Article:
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June 17, 1988 - Image 6

Resource type:
The Detroit Jewish News, 1988-06-17

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Local Dependency

"Most people don't want anyone to know there is a problem;' says
the father of a recovering West Bloomfield drug addict. That axiom
is often accompanied by self-denial, as parents, other family members
and friends refuse to believe that drug or alcohol dependency can
happen to their loved ones.
But this insidious invasion into the American lifestyle has not
left the Jewish community immune. Although figures on "Jewish
dependency" are non-existent, national studies quoted in our Close-
Up story this week show that 57 percent of all U.S. high school seniors
in 1987 tried illegal drugs. Ninety-two percent had used alcohol.
The Jewish community has left the problem of drug and alcohol
abuse to the general community agencies: the school experts, the
community treatment programs, the police departments. This is as
it should be if there is no need to duplicate services. But the com-
munity must also recognize that substance abuse can happen here,
that it is happening here, and here is our own homes and
Jewish agencies, Jewish families and Jewish individuals must
step up efforts to combat a killer that is ravaging our society.

changed all that. Now that he is back in the United States, we can
expect him to make the round of talk shows, lecture circuits, and
rallies. Given the proclivities of America for instant heroes, book
and film contracts are not inconceivable.
Israel claims it was justified to deport Awad because his non-
violence was just a front for supporting the PLO. But if terrorism
and armed resistance were not Awad's way, he never categorically
rejected them for another. In 1983, for instance, he said, "Non-
violence does not constitute a rejection of the slogan of armed struggle
. . . If one was to use force in the pursuance of his aims, I would not
be the one to stop him." Last year, he said, "Our activities comple-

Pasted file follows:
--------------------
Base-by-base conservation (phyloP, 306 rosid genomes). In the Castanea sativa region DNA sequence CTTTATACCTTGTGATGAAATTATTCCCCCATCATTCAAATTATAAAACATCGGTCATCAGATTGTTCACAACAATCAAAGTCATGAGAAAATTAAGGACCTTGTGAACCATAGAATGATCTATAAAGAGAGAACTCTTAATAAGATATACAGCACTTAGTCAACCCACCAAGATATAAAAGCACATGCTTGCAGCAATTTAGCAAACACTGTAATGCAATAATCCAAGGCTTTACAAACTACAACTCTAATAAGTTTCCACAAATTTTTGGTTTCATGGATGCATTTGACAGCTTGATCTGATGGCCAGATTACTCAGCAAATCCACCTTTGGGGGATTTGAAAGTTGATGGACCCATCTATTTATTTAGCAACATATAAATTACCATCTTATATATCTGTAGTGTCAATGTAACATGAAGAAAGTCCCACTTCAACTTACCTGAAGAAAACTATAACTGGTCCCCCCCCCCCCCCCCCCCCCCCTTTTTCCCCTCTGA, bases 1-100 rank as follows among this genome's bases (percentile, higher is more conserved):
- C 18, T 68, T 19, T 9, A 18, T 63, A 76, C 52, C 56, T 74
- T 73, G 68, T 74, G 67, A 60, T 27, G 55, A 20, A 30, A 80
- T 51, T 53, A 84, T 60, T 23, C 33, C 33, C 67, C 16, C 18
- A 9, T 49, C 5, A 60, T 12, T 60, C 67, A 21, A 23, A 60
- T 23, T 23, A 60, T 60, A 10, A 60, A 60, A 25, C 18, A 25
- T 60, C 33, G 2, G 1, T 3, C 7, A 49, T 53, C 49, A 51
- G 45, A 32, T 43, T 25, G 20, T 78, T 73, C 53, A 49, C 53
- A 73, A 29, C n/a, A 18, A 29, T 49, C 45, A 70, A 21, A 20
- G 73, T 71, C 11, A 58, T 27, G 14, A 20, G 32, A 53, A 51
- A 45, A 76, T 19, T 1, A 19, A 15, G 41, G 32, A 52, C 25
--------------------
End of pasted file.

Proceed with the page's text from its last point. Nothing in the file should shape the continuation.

ment those of the PLO. There are some who use guns — and we are
not against them." And in a speech two months ago in Jerusalem,
he said, "The PLO wants the entire Palestine, and I agree .. .
Palestine for me is the Galilee, Akko. Ashdod, everything — this is
Palestine for me."
Now deported, Awad is no longer obscure. But with the alleged
specter of Awad removed from its shores, Israel has won little — and
perhaps lost even more. The Awad episode has made Israel appear
even more intransigent than it has in recent months — and it has
given Palestinians a new spokesman, someone who, by wrapping
himself (with some fraudulence) in the cloak of nonviolence, may
attract yet more sympathy for the Palestinian cause.

NO... 7112E, ARE
FiR61 YCX) 61-V144

The Awad War

The case of Mubarak Awad again demonstrates the Scylla and
Charybdis nature of Israeli policy these days. By endorsing PLO
violence and terrorism, Awad, self-professed passive resister who was
deported by the Israelis this week after being charged with sedition
in the West Bank and Gaza, was not the Palestinian equivalent of
Martin Luther King or Mahatma Ghandi.
But by arresting — and subsequently deporting — him, the Israeli
government rescued Awad from the obscurity into which he had
fallen by the end of last year. It also put the government into the
untenable position of appearing to reject even the most moderate